• 31. MAS Architectural Properties: System Openness  The openness of a MAS refers to:  the ability of introducing additional agents into the system in excess to the agents that comprise it initially, and  the capability of agents to leave the system and of the system to cope with such departures.  While some MAS architectures do not allow the addition of agents (at all),  Others may be more open, allowing to add agents with different styles of addition.  In its basic level, MAS openness refers to the OSI (Open Systems Interconnection) definition of system openness.  However, in MAS, additional properties are considered. One can classify MAS openness into three broad categories:  Dynamic Openness  Static Openness  Offline Openness
  • 32. MAS Architectural Properties: System Openness: Dynamic Openness Dynamic Openness: • In MAS, the level of dynamism allowed for adding and removing agents has a significant effect on the properties of the system. • MAS that allow agents to leave or join the system dynamically, during run time, without any explicit message to all of the other agents in the system, are the most open ones. • The advantage of such openness is in the ability of the system to dynamically adjust itself to changes in the environment, tasks, and availability of resources. • A prominent disadvantage of dynamic openness is the additional services and computation required to facilitate it. • When agents can unpredictably appear and disappear, a robust agent location mechanism is essential. • Also, agents must be provided with methods to alternate their tasks execution and planning, since availability of necessary capabilities and resources varies over time as the agent population changes.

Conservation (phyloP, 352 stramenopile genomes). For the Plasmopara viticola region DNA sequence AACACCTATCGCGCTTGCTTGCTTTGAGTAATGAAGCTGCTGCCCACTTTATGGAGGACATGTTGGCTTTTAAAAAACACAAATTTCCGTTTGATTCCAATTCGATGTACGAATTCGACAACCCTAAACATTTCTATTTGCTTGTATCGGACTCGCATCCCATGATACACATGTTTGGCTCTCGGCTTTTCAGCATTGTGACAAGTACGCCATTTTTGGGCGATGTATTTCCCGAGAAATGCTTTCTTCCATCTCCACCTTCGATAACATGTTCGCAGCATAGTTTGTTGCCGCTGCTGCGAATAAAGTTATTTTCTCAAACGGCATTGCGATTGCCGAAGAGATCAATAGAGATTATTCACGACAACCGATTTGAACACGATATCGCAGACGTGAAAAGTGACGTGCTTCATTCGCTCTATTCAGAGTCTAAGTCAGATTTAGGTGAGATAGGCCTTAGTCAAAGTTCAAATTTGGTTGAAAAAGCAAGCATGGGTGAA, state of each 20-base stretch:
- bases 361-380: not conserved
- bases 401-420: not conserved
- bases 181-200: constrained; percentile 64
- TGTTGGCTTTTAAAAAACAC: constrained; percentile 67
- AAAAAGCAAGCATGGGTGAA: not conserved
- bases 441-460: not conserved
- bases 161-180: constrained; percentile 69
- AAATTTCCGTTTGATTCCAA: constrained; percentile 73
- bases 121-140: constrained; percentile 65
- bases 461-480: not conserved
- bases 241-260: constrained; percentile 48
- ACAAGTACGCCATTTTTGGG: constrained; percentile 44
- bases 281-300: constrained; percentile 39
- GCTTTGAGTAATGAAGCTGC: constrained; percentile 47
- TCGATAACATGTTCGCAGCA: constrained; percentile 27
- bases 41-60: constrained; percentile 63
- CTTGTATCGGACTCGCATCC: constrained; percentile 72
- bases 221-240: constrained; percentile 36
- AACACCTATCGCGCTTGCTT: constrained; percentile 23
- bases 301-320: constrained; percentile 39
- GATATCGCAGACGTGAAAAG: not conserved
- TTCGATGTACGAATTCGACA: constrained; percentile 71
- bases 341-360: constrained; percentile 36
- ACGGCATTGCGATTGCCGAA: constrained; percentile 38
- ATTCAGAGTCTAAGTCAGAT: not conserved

• 33. MAS Architectural Properties: System Openness: Static Openness Static Openness: • Less dynamic, yet considered open, is the case where agents can be added to the system without restarting it, but either all of the agents are notified on such an addition, or they all hold in advance a list of prospective additional agents. • This type of openness eliminates the need for a complex agent location mechanism, and reduces the complexity of contingent execution and planning computation (although these are not eliminated). • On the other hand, the flexibility of the system and its ability to adjust itself to dynamic changes is restricted. • Such openness is insufficient for environments with high levels of uncertainty. • It can better fit cases in which changes are more gradual and predictable. • Online addition of third-party agents is not supported by this architecture, which in turn limits adaptability of MAS to changing conditions and tasks.